When I was a medical student there was a fellow student who stood out by being older. He was a dentist who had decided to retrain as a doctor to fulfil his ambition of becoming a facio-maxillary surgeon. He was in his thirties, drove a smart car and always had money that the rest of us couldn't imagine. He had an expression that he used whenever any of the year behaved as 'medical students' (drinking, partying, going to bed at dawn). He would murmur with disdain, "Top two per-cent."
What he was getting at was the fact that the exam system weeded out those with the top two per-cent of IQs to go to medical school. However, having a higher yet IQ doesn't win you any coconuts. You need a certain threshold IQ (say 120), but above that, other things mater for success in life.
Christopher Langan, with an IQ of 200, (my IQ is apparently 163 according to my parents; Einstein's was only 150) is supposed to be the cleverest man in America. He came to fame as a winner on the TV show One versus One Hundred. From a very young age he read and re-read ever more complicated books. He put in the 10,000 hours required to make himself an expert. Ask him anything and he has the answer.
Yet Chris Langan is a failure in life. He has never achieved anything of note during his lifetime (apart from winning quiz shows). He has twice dropped out of College. His background was terrible. His mother had four boys with four different fathers. The man who stayed with her longest was a drunk who beat up both mother and children. He won a scholarship, but lost it because his mother was too indolent to fill in the forms. He lived in poverty which caused him to miss classes and he was insufficiently persuasive with the college administration for them to make allowances for him despite his high intellect.
Robert Oppenheimer was a similar child prodigy, but he came from a privileged background. There were books at home, intellectual conversation, and a social mores that taught you how to behave. He went to Harvard and the as a PhD student to the other Cambridge University in England. In England he deliberately tried to poison his tutor, Patrick Blackett (who would later win the 1948 Nobel prize for physics). Oppenheimer was carpeted, but after protracted negotiations he was put on probation and booked into sessions with a Harley Street psychiatrist; not the usual punishment for attempted murder in England (which at that time retained the death penalty).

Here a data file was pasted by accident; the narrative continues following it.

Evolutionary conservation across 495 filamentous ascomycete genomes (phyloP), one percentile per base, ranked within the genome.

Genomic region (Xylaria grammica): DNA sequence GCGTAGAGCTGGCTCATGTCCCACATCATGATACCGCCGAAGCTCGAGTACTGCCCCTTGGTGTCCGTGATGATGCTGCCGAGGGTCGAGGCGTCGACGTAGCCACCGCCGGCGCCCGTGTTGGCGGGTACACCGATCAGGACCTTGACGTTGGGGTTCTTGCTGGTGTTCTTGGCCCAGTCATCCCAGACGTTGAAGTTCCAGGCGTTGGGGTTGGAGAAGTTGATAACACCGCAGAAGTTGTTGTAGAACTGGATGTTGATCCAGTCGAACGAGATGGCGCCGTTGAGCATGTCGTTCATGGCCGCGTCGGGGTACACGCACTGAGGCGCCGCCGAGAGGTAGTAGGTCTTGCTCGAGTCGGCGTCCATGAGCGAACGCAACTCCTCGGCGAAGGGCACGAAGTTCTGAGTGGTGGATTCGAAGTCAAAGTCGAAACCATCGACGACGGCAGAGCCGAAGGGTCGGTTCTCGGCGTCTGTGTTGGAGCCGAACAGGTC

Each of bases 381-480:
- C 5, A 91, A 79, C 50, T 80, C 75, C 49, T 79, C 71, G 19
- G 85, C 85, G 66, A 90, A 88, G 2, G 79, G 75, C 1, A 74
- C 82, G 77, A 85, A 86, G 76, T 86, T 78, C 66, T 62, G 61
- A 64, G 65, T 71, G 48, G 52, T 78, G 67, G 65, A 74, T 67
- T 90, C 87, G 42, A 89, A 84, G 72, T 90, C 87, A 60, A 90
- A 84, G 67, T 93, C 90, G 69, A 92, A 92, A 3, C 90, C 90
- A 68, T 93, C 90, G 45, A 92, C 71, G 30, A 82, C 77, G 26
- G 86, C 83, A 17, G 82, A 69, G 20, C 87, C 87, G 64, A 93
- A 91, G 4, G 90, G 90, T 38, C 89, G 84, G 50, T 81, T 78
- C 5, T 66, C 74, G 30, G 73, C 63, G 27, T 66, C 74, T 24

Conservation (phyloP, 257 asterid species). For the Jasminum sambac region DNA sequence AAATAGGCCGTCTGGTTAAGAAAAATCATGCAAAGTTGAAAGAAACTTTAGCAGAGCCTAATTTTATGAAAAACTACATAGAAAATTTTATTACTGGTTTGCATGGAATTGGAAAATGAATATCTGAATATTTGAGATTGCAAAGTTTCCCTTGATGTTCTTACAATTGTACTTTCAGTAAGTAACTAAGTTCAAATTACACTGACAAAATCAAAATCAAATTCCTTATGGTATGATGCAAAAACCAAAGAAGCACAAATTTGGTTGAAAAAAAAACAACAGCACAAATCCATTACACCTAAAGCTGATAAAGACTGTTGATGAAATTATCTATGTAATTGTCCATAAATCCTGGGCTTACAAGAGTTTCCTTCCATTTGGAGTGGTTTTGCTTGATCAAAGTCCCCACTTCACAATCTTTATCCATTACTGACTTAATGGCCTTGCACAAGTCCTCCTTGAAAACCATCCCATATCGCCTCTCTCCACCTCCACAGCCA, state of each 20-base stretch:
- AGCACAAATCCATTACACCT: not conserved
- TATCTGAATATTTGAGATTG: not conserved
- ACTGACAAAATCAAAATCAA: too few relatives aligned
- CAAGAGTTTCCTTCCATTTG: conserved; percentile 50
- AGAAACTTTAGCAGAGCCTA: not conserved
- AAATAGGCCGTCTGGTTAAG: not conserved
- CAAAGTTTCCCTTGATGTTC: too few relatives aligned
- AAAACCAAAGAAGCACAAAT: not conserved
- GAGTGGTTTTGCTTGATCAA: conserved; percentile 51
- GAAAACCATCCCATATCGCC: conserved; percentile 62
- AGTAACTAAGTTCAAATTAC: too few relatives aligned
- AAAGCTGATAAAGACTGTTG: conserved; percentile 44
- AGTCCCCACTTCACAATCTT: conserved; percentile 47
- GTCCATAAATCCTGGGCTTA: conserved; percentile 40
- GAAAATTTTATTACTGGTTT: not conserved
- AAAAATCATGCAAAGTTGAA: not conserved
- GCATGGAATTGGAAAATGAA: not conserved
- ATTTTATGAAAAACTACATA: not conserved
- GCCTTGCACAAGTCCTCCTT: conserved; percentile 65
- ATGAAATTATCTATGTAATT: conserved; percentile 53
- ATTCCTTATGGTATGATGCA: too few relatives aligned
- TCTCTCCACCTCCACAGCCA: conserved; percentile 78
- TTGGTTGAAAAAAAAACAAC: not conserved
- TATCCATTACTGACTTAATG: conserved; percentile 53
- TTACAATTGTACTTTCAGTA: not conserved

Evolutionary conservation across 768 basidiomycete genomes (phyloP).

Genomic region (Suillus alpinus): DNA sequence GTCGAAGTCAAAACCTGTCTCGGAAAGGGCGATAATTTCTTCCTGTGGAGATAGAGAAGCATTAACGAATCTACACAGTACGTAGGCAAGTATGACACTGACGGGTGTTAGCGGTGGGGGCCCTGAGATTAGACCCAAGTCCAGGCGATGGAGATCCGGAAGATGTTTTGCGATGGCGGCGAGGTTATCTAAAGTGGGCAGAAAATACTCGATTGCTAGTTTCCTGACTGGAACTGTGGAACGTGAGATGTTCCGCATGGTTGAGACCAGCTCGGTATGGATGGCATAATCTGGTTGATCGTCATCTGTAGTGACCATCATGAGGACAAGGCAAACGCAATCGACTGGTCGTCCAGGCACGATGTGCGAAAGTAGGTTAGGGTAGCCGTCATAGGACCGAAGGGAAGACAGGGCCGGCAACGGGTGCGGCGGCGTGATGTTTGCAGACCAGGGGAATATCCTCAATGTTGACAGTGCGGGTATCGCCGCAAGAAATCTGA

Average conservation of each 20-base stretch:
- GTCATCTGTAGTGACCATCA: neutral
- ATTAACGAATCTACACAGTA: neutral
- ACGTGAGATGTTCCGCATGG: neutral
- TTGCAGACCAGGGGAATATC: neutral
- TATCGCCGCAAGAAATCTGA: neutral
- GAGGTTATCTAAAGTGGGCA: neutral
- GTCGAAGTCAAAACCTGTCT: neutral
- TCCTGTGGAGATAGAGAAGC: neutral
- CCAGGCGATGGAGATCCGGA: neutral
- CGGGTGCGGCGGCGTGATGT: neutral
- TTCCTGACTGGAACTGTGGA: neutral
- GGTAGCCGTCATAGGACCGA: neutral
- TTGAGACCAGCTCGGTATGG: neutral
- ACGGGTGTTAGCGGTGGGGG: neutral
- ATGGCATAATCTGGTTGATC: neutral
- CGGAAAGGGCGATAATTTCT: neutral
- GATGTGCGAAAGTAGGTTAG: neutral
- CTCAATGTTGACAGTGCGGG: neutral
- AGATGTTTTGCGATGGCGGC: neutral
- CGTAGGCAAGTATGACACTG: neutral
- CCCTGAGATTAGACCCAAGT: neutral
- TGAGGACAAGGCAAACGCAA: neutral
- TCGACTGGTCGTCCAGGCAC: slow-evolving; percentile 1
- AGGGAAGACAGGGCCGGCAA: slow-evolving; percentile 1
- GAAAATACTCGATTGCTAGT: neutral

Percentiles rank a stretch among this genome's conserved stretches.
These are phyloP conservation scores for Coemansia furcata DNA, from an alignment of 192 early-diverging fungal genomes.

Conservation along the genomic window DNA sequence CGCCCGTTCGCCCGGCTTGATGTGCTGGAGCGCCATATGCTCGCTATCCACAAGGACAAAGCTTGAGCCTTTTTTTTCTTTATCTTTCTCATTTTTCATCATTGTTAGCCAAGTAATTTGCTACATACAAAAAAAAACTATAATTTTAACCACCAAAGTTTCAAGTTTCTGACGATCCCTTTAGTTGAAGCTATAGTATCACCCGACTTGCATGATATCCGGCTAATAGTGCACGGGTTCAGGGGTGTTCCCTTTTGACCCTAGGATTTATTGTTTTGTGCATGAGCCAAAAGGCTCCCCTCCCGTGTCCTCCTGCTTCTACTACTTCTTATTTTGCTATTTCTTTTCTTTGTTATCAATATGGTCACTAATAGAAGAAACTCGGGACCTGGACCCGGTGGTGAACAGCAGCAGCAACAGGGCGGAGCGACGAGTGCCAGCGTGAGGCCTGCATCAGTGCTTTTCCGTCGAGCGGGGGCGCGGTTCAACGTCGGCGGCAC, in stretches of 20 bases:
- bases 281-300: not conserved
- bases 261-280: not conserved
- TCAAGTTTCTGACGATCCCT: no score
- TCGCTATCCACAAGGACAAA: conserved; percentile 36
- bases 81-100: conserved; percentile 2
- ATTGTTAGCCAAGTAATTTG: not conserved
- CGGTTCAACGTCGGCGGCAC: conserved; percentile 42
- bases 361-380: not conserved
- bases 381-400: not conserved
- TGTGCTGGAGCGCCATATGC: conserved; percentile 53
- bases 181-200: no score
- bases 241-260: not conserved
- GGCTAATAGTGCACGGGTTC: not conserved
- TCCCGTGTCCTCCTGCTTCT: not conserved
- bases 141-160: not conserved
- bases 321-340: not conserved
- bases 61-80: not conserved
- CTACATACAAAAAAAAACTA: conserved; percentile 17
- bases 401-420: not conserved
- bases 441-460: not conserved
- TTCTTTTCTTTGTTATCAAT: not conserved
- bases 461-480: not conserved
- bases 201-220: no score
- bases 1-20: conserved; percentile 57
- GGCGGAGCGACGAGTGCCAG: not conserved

Later, Oppenheimer went on to head up the Manhattan project which produced the first two nuclear devices. He was a long-shot for this post. He was just 38, junior to many of the scientists he would have to manage. He was a theorist in a job that called for experimenters and engineers. He had many communist friends. He had no administrative experience. He was very impractical, he walked about in a funny hat and knew nothing about equipment. one of his colleagues said, "He couldn't run a hamburger stand."
What he did have was charm. He could charm the birds from the trees and his charm worked on General Groves, the rather stiff and disciplinarian engineer whose approval he needed to implement his ideas.
The particular skill that enables you to talk your way out of an attempted murder rap is called by psychologists, 'practical intelligence'. A lot of politicians have it. It includes knowing what to say and to whom, when to say it, and how to say it with maximum effect. Analytical intelligence is largely genetic, but social savvy is a learned behavior. That's where wealth, good schools and privilege come in. You can't improve analytical intelligence much, but you can improve practical intelligence. You can also improve your ability in divergence tests. Here is a test for you. In the 'Comments' write down how many uses you can imagine for a] a brick, and b] a blanket.
The ideas in this article come directly from Malcolm Gladwell's book Outliers